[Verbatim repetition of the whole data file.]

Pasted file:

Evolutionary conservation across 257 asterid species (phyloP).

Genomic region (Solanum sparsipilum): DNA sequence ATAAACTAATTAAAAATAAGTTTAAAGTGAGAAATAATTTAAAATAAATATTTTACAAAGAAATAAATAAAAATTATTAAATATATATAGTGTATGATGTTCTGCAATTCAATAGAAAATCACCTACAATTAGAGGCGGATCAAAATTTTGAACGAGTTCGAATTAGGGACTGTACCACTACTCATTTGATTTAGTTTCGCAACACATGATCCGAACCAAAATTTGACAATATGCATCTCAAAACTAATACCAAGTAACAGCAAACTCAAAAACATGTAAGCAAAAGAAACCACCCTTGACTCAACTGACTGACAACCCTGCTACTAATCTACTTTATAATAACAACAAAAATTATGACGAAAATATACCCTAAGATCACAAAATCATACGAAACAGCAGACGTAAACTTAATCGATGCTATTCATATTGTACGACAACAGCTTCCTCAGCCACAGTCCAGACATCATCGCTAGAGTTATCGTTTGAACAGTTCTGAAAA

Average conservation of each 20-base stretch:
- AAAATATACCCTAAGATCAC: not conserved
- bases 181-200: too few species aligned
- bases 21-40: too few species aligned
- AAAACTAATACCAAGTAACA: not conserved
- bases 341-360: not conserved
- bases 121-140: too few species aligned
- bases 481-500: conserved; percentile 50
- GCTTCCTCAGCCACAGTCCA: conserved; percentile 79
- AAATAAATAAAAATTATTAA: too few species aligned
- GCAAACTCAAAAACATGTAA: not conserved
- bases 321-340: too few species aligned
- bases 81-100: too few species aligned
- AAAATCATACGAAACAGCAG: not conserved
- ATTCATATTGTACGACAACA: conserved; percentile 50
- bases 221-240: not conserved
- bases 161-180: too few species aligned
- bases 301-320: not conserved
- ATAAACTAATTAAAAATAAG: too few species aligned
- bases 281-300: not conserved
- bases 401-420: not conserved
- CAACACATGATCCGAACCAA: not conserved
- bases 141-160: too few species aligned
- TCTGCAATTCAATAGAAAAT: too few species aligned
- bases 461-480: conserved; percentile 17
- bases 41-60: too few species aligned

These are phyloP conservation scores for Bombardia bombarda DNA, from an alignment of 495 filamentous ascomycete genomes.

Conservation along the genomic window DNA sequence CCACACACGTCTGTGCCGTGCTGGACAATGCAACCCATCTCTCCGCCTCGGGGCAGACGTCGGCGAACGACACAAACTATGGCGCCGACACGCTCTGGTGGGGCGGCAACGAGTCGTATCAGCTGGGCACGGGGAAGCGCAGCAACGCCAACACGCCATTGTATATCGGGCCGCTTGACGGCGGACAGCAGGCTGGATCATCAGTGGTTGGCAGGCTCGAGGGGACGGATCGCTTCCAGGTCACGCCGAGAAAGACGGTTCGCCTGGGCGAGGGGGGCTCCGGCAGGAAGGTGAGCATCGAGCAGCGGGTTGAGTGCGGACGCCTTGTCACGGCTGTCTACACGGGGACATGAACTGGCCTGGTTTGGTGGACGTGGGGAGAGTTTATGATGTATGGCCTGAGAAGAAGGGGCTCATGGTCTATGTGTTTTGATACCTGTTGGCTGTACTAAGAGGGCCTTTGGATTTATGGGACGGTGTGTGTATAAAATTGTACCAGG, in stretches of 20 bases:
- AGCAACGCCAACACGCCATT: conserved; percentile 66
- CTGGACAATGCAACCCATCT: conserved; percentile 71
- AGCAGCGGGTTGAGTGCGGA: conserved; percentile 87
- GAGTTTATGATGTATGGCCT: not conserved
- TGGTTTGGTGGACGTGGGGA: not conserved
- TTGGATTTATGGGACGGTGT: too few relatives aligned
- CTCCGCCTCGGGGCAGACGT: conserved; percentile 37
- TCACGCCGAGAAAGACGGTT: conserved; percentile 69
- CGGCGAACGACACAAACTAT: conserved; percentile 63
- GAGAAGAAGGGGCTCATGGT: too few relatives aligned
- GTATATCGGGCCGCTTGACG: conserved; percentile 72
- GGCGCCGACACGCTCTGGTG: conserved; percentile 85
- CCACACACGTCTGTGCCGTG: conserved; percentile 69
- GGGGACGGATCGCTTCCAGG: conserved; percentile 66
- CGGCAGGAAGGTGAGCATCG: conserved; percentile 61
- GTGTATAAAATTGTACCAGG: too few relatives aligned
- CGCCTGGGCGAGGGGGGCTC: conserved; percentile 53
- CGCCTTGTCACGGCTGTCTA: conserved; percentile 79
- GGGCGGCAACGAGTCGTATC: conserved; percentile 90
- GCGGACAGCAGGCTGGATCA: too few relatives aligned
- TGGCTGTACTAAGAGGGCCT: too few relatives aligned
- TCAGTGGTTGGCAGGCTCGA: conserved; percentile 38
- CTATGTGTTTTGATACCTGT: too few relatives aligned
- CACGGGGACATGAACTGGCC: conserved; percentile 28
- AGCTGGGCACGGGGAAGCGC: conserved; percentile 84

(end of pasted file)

Evolutionary conservation across 257 asterid species (phyloP).

Genomic region (Solanum sparsipilum): DNA sequence ATAAACTAATTAAAAATAAGTTTAAAGTGAGAAATAATTTAAAATAAATATTTTACAAAGAAATAAATAAAAATTATTAAATATATATAGTGTATGATGTTCTGCAATTCAATAGAAAATCACCTACAATTAGAGGCGGATCAAAATTTTGAACGAGTTCGAATTAGGGACTGTACCACTACTCATTTGATTTAGTTTCGCAACACATGATCCGAACCAAAATTTGACAATATGCATCTCAAAACTAATACCAAGTAACAGCAAACTCAAAAACATGTAAGCAAAAGAAACCACCCTTGACTCAACTGACTGACAACCCTGCTACTAATCTACTTTATAATAACAACAAAAATTATGACGAAAATATACCCTAAGATCACAAAATCATACGAAACAGCAGACGTAAACTTAATCGATGCTATTCATATTGTACGACAACAGCTTCCTCAGCCACAGTCCAGACATCATCGCTAGAGTTATCGTTTGAACAGTTCTGAAAA

Average conservation of each 20-base stretch:
- AAAATATACCCTAAGATCAC: not conserved
- bases 181-200: too few species aligned
- bases 21-40: too few species aligned
- AAAACTAATACCAAGTAACA: not conserved
- bases 341-360: not conserved
- bases 121-140: too few species aligned
- bases 481-500: conserved; percentile 50
- GCTTCCTCAGCCACAGTCCA: conserved; percentile 79
- AAATAAATAAAAATTATTAA: too few species aligned
- GCAAACTCAAAAACATGTAA: not conserved
- bases 321-340: too few species aligned
- bases 81-100: too few species aligned
- AAAATCATACGAAACAGCAG: not conserved
- ATTCATATTGTACGACAACA: conserved; percentile 50
- bases 221-240: not conserved
- bases 161-180: too few species aligned
- bases 301-320: not conserved
- ATAAACTAATTAAAAATAAG: too few species aligned
- bases 281-300: not conserved
- bases 401-420: not conserved
- CAACACATGATCCGAACCAA: not conserved
- bases 141-160: too few species aligned
- TCTGCAATTCAATAGAAAAT: too few species aligned
- bases 461-480: conserved; percentile 17
- bases 41-60: too few species aligned

These are phyloP conservation scores for Bombardia bombarda DNA, from an alignment of 495 filamentous ascomycete genomes.

Conservation along the genomic window DNA sequence CCACACACGTCTGTGCCGTGCTGGACAATGCAACCCATCTCTCCGCCTCGGGGCAGACGTCGGCGAACGACACAAACTATGGCGCCGACACGCTCTGGTGGGGCGGCAACGAGTCGTATCAGCTGGGCACGGGGAAGCGCAGCAACGCCAACACGCCATTGTATATCGGGCCGCTTGACGGCGGACAGCAGGCTGGATCATCAGTGGTTGGCAGGCTCGAGGGGACGGATCGCTTCCAGGTCACGCCGAGAAAGACGGTTCGCCTGGGCGAGGGGGGCTCCGGCAGGAAGGTGAGCATCGAGCAGCGGGTTGAGTGCGGACGCCTTGTCACGGCTGTCTACACGGGGACATGAACTGGCCTGGTTTGGTGGACGTGGGGAGAGTTTATGATGTATGGCCTGAGAAGAAGGGGCTCATGGTCTATGTGTTTTGATACCTGTTGGCTGTACTAAGAGGGCCTTTGGATTTATGGGACGGTGTGTGTATAAAATTGTACCAGG, in stretches of 20 bases:
- AGCAACGCCAACACGCCATT: conserved; percentile 66
- CTGGACAATGCAACCCATCT: conserved; percentile 71
- AGCAGCGGGTTGAGTGCGGA: conserved; percentile 87
- GAGTTTATGATGTATGGCCT: not conserved
- TGGTTTGGTGGACGTGGGGA: not conserved
- TTGGATTTATGGGACGGTGT: too few relatives aligned
- CTCCGCCTCGGGGCAGACGT: conserved; percentile 37
- TCACGCCGAGAAAGACGGTT: conserved; percentile 69
- CGGCGAACGACACAAACTAT: conserved; percentile 63
- GAGAAGAAGGGGCTCATGGT: too few relatives aligned
- GTATATCGGGCCGCTTGACG: conserved; percentile 72
- GGCGCCGACACGCTCTGGTG: conserved; percentile 85
- CCACACACGTCTGTGCCGTG: conserved; percentile 69
- GGGGACGGATCGCTTCCAGG: conserved; percentile 66
- CGGCAGGAAGGTGAGCATCG: conserved; percentile 61
- GTGTATAAAATTGTACCAGG: too few relatives aligned
- CGCCTGGGCGAGGGGGGCTC: conserved; percentile 53
- CGCCTTGTCACGGCTGTCTA: conserved; percentile 79
- GGGCGGCAACGAGTCGTATC: conserved; percentile 90
- GCGGACAGCAGGCTGGATCA: too few relatives aligned
- TGGCTGTACTAAGAGGGCCT: too few relatives aligned
- TCAGTGGTTGGCAGGCTCGA: conserved; percentile 38
- CTATGTGTTTTGATACCTGT: too few relatives aligned
- CACGGGGACATGAACTGGCC: conserved; percentile 28
- AGCTGGGCACGGGGAAGCGC: conserved; percentile 84